I’m making these preliminary comments on the draft framework just to explain my initial thoughts, and now I’ll continue to the third principle which suggests:

  • The process of Knowledges Exchange is based on mutual respect.

It seems obvious doesn’t it? What teacher doesn’t know the importance of respect? However, I have in mind the kind of “unconditional positive regard” that Carl Rogers spoke about.  And that means both ways, between teacher and learner in an exchange of knowledges.

Some will argue that more respect is due to the teacher because it’s assumed that an adult has a greater amount of knowledge. However, the theory here is that there are different kinds of knowledge and if we accept that, quantity may not have a lot to do with it.  What children know must be valued for what it is: precious, ever-changing, fundamental. It is a joy to exchange ideas with a toddler who is discovering the world for the first time because our adult knowledge can be re-discovered and appreciated as though it were new.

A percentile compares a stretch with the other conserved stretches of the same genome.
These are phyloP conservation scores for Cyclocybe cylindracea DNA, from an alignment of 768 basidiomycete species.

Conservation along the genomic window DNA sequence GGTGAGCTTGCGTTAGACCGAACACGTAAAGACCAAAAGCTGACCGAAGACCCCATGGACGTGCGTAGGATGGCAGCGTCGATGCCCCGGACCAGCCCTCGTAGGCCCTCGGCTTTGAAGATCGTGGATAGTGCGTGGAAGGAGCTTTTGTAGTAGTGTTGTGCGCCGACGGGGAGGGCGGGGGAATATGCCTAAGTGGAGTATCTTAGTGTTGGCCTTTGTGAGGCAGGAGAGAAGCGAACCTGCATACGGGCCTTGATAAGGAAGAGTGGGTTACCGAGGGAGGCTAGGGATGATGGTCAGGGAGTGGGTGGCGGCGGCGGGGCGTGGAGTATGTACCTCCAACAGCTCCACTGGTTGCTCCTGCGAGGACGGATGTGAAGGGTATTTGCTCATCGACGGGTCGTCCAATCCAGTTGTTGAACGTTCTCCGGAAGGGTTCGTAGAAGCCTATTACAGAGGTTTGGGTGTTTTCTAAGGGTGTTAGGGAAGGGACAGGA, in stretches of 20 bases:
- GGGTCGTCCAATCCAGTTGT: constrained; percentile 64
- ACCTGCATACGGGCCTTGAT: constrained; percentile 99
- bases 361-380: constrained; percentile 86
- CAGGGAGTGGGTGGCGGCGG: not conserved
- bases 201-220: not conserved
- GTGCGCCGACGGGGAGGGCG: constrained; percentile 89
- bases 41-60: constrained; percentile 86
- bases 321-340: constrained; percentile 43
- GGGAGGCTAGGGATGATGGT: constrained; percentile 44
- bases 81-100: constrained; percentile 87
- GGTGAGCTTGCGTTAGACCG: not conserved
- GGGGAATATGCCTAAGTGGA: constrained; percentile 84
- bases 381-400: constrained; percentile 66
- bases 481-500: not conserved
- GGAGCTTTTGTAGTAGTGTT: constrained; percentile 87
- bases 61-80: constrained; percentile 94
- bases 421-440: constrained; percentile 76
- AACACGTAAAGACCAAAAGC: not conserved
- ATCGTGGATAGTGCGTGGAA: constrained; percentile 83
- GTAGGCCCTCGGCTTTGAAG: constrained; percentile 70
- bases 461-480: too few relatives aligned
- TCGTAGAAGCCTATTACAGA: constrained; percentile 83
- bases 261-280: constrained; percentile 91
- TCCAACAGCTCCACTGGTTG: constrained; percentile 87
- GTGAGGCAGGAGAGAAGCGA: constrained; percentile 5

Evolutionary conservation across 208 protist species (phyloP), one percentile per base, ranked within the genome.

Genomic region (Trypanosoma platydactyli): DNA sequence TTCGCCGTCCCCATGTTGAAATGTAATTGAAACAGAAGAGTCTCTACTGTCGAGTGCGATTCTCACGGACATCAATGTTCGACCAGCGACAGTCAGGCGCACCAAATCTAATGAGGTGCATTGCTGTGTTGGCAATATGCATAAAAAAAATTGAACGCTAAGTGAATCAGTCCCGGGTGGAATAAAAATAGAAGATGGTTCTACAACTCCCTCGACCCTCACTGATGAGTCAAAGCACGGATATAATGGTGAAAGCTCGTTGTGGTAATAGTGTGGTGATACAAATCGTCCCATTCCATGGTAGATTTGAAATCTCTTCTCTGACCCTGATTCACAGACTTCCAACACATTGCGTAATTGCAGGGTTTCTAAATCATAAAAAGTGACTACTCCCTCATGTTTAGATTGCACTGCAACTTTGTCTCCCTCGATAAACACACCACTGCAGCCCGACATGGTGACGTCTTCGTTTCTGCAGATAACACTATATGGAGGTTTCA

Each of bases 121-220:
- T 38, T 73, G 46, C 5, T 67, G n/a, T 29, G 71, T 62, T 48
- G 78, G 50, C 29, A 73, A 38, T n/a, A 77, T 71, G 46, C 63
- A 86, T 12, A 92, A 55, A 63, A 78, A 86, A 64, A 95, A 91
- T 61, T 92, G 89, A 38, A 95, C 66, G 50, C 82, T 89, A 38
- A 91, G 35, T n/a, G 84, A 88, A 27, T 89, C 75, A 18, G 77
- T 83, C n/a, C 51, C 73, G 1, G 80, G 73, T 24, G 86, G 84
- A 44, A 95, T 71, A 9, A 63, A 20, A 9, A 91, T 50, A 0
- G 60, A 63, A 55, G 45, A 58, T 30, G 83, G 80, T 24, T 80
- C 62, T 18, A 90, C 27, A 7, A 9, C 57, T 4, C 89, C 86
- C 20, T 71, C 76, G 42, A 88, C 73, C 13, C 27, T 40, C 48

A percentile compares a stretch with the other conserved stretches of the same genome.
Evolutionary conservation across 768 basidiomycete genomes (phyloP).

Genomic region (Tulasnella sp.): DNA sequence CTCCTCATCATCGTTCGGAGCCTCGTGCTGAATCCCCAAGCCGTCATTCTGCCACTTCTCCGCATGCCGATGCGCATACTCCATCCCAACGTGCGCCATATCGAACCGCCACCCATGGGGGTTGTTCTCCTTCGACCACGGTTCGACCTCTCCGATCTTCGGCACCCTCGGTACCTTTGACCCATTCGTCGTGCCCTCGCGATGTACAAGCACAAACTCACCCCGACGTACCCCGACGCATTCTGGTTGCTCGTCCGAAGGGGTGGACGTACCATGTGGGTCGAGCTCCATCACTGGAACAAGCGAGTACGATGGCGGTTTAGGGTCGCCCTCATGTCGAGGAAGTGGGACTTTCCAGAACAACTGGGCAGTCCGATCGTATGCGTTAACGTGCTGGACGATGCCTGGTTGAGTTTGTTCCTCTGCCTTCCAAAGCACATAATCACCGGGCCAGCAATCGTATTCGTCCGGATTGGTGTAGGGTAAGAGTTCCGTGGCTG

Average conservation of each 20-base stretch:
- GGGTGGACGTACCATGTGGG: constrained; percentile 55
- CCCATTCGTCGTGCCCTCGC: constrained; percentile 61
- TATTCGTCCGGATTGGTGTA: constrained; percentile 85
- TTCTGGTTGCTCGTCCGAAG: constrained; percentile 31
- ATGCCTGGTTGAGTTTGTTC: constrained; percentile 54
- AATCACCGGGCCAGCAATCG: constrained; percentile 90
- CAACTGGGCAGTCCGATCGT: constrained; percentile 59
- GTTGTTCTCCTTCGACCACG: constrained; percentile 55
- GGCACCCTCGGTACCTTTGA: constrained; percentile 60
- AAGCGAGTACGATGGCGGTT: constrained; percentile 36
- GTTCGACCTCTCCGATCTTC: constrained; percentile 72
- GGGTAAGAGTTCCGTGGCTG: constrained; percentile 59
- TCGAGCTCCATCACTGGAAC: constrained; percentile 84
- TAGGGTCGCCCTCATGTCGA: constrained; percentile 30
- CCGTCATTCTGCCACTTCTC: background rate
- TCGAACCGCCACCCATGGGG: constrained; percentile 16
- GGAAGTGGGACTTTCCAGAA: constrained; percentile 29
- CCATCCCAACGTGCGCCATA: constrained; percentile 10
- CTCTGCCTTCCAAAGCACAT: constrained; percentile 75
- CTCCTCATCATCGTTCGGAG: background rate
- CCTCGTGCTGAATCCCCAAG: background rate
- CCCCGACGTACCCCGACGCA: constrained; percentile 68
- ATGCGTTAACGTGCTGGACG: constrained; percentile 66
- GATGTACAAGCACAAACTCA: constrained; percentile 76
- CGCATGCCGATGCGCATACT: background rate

Why is it that a Nobel prize winner is respected more than a toddler? Isn’t it because we have concluded that the Nobel laureate has greater knowledge? But doesn’t the knowledge of the children deserve our respect too, especially if they are open to sharing everything?

In what I’m calling the “traditional” model of teaching, people are rewarded for gathering and retaining their own knowledge, and we give prizes on the basis of that. However, Principle 4 which I discuss next, suggests a different approach.